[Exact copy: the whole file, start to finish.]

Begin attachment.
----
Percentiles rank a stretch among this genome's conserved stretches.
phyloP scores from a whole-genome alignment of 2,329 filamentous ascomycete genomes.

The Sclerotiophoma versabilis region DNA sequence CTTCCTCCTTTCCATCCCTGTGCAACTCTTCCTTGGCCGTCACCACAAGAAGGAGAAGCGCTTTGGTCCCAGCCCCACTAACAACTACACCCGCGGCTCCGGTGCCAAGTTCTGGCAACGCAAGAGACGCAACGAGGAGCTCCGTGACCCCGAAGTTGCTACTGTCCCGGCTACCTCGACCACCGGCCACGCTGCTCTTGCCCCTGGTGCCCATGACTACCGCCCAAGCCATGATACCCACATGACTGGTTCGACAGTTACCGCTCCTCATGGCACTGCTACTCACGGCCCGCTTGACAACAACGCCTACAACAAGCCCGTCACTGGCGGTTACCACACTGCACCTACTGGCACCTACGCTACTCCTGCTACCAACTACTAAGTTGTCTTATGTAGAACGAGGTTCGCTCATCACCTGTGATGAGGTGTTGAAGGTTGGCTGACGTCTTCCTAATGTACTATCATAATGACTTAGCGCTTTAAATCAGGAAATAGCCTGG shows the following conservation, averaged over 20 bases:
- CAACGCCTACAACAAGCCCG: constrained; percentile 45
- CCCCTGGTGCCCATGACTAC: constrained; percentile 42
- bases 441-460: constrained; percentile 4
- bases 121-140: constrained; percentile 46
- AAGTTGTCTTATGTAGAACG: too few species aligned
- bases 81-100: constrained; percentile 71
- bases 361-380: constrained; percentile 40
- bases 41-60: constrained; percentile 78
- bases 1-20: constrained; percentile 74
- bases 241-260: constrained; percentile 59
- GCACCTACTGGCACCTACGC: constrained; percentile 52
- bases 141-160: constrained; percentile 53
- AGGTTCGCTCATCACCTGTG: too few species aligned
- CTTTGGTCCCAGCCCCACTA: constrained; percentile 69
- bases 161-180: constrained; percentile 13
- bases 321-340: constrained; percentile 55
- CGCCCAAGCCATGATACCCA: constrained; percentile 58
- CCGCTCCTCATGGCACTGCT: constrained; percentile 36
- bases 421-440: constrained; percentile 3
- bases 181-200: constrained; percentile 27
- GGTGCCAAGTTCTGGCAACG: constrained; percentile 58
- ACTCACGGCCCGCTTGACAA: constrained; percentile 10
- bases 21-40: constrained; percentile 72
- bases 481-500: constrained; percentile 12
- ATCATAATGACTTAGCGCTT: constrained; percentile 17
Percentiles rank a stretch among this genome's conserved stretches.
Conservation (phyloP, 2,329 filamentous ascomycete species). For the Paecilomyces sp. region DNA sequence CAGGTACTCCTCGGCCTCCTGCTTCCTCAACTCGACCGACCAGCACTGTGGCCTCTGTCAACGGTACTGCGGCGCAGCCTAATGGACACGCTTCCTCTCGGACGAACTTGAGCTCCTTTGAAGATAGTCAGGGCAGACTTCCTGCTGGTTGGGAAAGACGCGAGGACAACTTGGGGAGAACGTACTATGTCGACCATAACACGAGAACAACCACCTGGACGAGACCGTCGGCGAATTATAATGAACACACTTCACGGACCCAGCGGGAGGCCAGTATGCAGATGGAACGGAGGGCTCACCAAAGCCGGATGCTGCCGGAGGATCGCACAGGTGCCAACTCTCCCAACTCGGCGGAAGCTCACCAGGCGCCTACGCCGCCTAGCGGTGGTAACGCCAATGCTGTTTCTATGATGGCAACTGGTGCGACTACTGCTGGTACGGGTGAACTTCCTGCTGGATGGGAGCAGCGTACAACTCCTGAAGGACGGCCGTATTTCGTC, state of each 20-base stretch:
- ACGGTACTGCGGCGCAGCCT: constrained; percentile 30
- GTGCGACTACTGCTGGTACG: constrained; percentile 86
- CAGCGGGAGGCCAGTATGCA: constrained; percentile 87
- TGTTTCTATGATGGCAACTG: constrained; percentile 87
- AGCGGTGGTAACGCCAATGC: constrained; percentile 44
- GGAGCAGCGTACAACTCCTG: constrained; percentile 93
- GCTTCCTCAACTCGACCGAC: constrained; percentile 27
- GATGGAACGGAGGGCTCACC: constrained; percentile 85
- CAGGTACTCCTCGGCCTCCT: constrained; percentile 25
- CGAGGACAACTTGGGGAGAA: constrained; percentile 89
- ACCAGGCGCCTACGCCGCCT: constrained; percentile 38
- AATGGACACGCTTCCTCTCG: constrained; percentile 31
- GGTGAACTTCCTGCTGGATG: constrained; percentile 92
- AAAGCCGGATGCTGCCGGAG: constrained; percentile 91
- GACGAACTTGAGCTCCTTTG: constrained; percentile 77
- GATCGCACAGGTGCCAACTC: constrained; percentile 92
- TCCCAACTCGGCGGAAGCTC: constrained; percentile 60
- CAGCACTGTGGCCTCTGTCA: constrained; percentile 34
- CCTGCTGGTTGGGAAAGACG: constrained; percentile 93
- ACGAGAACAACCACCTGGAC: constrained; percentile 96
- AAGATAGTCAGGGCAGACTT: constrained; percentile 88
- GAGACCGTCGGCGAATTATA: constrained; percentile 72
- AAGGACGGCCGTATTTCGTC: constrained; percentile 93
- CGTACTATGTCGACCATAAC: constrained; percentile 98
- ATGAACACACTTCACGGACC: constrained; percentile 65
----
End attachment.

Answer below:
Percentiles rank a stretch among this genome's conserved stretches.
phyloP scores from a whole-genome alignment of 2,329 filamentous ascomycete genomes.

The Sclerotiophoma versabilis region DNA sequence CTTCCTCCTTTCCATCCCTGTGCAACTCTTCCTTGGCCGTCACCACAAGAAGGAGAAGCGCTTTGGTCCCAGCCCCACTAACAACTACACCCGCGGCTCCGGTGCCAAGTTCTGGCAACGCAAGAGACGCAACGAGGAGCTCCGTGACCCCGAAGTTGCTACTGTCCCGGCTACCTCGACCACCGGCCACGCTGCTCTTGCCCCTGGTGCCCATGACTACCGCCCAAGCCATGATACCCACATGACTGGTTCGACAGTTACCGCTCCTCATGGCACTGCTACTCACGGCCCGCTTGACAACAACGCCTACAACAAGCCCGTCACTGGCGGTTACCACACTGCACCTACTGGCACCTACGCTACTCCTGCTACCAACTACTAAGTTGTCTTATGTAGAACGAGGTTCGCTCATCACCTGTGATGAGGTGTTGAAGGTTGGCTGACGTCTTCCTAATGTACTATCATAATGACTTAGCGCTTTAAATCAGGAAATAGCCTGG shows the following conservation, averaged over 20 bases:
- CAACGCCTACAACAAGCCCG: constrained; percentile 45
- CCCCTGGTGCCCATGACTAC: constrained; percentile 42
- bases 441-460: constrained; percentile 4
- bases 121-140: constrained; percentile 46
- AAGTTGTCTTATGTAGAACG: too few species aligned
- bases 81-100: constrained; percentile 71
- bases 361-380: constrained; percentile 40
- bases 41-60: constrained; percentile 78
- bases 1-20: constrained; percentile 74
- bases 241-260: constrained; percentile 59
- GCACCTACTGGCACCTACGC: constrained; percentile 52
- bases 141-160: constrained; percentile 53
- AGGTTCGCTCATCACCTGTG: too few species aligned
- CTTTGGTCCCAGCCCCACTA: constrained; percentile 69
- bases 161-180: constrained; percentile 13
- bases 321-340: constrained; percentile 55
- CGCCCAAGCCATGATACCCA: constrained; percentile 58
- CCGCTCCTCATGGCACTGCT: constrained; percentile 36
- bases 421-440: constrained; percentile 3
- bases 181-200: constrained; percentile 27
- GGTGCCAAGTTCTGGCAACG: constrained; percentile 58
- ACTCACGGCCCGCTTGACAA: constrained; percentile 10
- bases 21-40: constrained; percentile 72
- bases 481-500: constrained; percentile 12
- ATCATAATGACTTAGCGCTT: constrained; percentile 17
Percentiles rank a stretch among this genome's conserved stretches.
Conservation (phyloP, 2,329 filamentous ascomycete species). For the Paecilomyces sp. region DNA sequence CAGGTACTCCTCGGCCTCCTGCTTCCTCAACTCGACCGACCAGCACTGTGGCCTCTGTCAACGGTACTGCGGCGCAGCCTAATGGACACGCTTCCTCTCGGACGAACTTGAGCTCCTTTGAAGATAGTCAGGGCAGACTTCCTGCTGGTTGGGAAAGACGCGAGGACAACTTGGGGAGAACGTACTATGTCGACCATAACACGAGAACAACCACCTGGACGAGACCGTCGGCGAATTATAATGAACACACTTCACGGACCCAGCGGGAGGCCAGTATGCAGATGGAACGGAGGGCTCACCAAAGCCGGATGCTGCCGGAGGATCGCACAGGTGCCAACTCTCCCAACTCGGCGGAAGCTCACCAGGCGCCTACGCCGCCTAGCGGTGGTAACGCCAATGCTGTTTCTATGATGGCAACTGGTGCGACTACTGCTGGTACGGGTGAACTTCCTGCTGGATGGGAGCAGCGTACAACTCCTGAAGGACGGCCGTATTTCGTC, state of each 20-base stretch:
- ACGGTACTGCGGCGCAGCCT: constrained; percentile 30
- GTGCGACTACTGCTGGTACG: constrained; percentile 86
- CAGCGGGAGGCCAGTATGCA: constrained; percentile 87
- TGTTTCTATGATGGCAACTG: constrained; percentile 87
- AGCGGTGGTAACGCCAATGC: constrained; percentile 44
- GGAGCAGCGTACAACTCCTG: constrained; percentile 93
- GCTTCCTCAACTCGACCGAC: constrained; percentile 27
- GATGGAACGGAGGGCTCACC: constrained; percentile 85
- CAGGTACTCCTCGGCCTCCT: constrained; percentile 25
- CGAGGACAACTTGGGGAGAA: constrained; percentile 89
- ACCAGGCGCCTACGCCGCCT: constrained; percentile 38
- AATGGACACGCTTCCTCTCG: constrained; percentile 31
- GGTGAACTTCCTGCTGGATG: constrained; percentile 92
- AAAGCCGGATGCTGCCGGAG: constrained; percentile 91
- GACGAACTTGAGCTCCTTTG: constrained; percentile 77
- GATCGCACAGGTGCCAACTC: constrained; percentile 92
- TCCCAACTCGGCGGAAGCTC: constrained; percentile 60
- CAGCACTGTGGCCTCTGTCA: constrained; percentile 34
- CCTGCTGGTTGGGAAAGACG: constrained; percentile 93
- ACGAGAACAACCACCTGGAC: constrained; percentile 96
- AAGATAGTCAGGGCAGACTT: constrained; percentile 88
- GAGACCGTCGGCGAATTATA: constrained; percentile 72
- AAGGACGGCCGTATTTCGTC: constrained; percentile 93
- CGTACTATGTCGACCATAAC: constrained; percentile 98
- ATGAACACACTTCACGGACC: constrained; percentile 65